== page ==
So why am I compelled to purchase a travel trailer and strike out across the country? What is the allure of this travel and camping thing? Looking back, it's clear that I have been a traveler most of my life. I've lived in several different states: Vermont, Texas, Indiana, and Massachusetts and within those states I've moved more times than I can count now. But despite my impermanence, or maybe because of it, I've always enjoyed travel. I know many folks who live their lives within a small geographical area and seem perfectly content to do so, however I have an itch for exploration that wriggles just below the surface all the time, compelling me to just go. Perhaps wanderlust is just part of my DNA, or maybe I was a gypsy in another time, or it's possible there may be some clues in my background.... I started camping at an early age with my family. We lived in northern Vermont for the first 12 years of my life in an area that was very rural and quite remote. I'm the youngest of 13 children, having 8 brothers and 4 sisters. We lived in a large two-story farm house on a fair sized plot of land surrounded by dairy farms on the shores of Lake Champlain, a mile from the Canadian Border and 10 miles from New York State.
My life here was much different than it is today. We lived a quiet, self sufficient, simple life with few of the conveniences we consider essential today. We had heat and hot water, indoor plumbing and electricity, a radio and a washing machine. Our TV received the 3 available channels and sometimes UHF and VHF if we could fiddle the knob just right and adjust the tin foil on the rabbit ears... and our black Bakelite phone was on a party line. All of the upkeep and repairs of this homestead as well as most of our food resulted from the efforts of our own hands. The physical demands of supporting the well being of such a large clan took a constant and communal effort so leisure time in our household was scarce. Our summers, the usual prime camping time in the Northeast, was mostly filled with a focused effort to cultivate and prepare food for the coming winter and make any necessary improvements or repairs to our home.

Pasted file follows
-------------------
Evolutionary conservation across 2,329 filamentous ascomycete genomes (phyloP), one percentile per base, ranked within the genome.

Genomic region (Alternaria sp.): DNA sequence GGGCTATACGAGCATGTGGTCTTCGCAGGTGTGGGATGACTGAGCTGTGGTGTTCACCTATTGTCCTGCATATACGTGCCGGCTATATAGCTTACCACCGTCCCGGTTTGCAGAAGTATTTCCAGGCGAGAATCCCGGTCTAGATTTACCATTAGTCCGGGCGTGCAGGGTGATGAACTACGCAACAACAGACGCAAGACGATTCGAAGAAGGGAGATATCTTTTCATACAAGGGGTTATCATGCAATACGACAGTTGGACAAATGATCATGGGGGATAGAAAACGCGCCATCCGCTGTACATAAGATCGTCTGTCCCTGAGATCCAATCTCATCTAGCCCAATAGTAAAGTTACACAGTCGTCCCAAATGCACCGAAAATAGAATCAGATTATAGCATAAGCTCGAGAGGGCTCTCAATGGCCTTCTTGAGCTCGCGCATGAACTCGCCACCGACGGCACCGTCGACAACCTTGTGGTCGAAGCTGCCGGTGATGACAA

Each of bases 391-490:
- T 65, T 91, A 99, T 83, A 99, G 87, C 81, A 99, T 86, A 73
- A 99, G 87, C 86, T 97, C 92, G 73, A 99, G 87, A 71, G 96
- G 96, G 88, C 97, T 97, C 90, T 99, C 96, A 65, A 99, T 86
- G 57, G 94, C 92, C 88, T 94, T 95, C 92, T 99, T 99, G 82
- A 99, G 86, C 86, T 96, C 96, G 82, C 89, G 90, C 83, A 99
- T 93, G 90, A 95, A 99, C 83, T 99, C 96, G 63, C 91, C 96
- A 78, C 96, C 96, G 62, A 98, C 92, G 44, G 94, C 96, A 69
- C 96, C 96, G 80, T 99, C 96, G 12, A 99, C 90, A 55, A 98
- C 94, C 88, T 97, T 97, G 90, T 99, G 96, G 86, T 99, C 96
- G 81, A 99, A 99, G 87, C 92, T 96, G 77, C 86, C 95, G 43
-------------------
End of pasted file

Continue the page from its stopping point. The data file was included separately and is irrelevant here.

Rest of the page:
Each summer we planted two huge gardens which provided all the vegetables for the coming year. In the fall we harvested and preserved our crops by canning or freezing corn, peas, tomatoes, green beans, pickles and carrots. We had a cold cellar for storing onions and potatoes. During the summer we enjoyed the bounty of lettuce, squash, scallions, kohlrabi, peppers, cucumbers, and pumpkins. We picked local berries for jellies and jam, and local apples for pies and applesauce.
The gardens required much time and effort to cultivate and we were kept busy with other chores as well. We needed lots of protein to fuel our activities so in the spring I would accompany my father to the local feed store to pick up the 150 fluffy yellow chicks he had ordered months before. They arrived crammed together in short, squat cardboard boxes emitting a raucous cacophony of indignant chirping complaints along with a sharp pungent odor through small round dime sized air holes punched in the top and sides of the box. It was thrilling to see the wriggling mass of small downy creatures as soft and fluffy as a field of dandelions gone to seed. I always felt sad for the few who inevitably did not survive the trip, trampled or suffocated in that overcrowded box. These adorable creatures would grow over the summer to become fat white hens by early fall, and plump juicy roast chicken dinners throughout the winter. A few would be saved for egg production but most were meant to provide our family with meat. After spending the summer slinging feed, lugging brimming metal pails of water a quarter mile in the predawn hours, cleaning out the foul filth produced by the brood, and chasing the hens clever enough to scrabble under the chicken wire fence, it was an acceptable fact of farm life to see them safely into the freezer.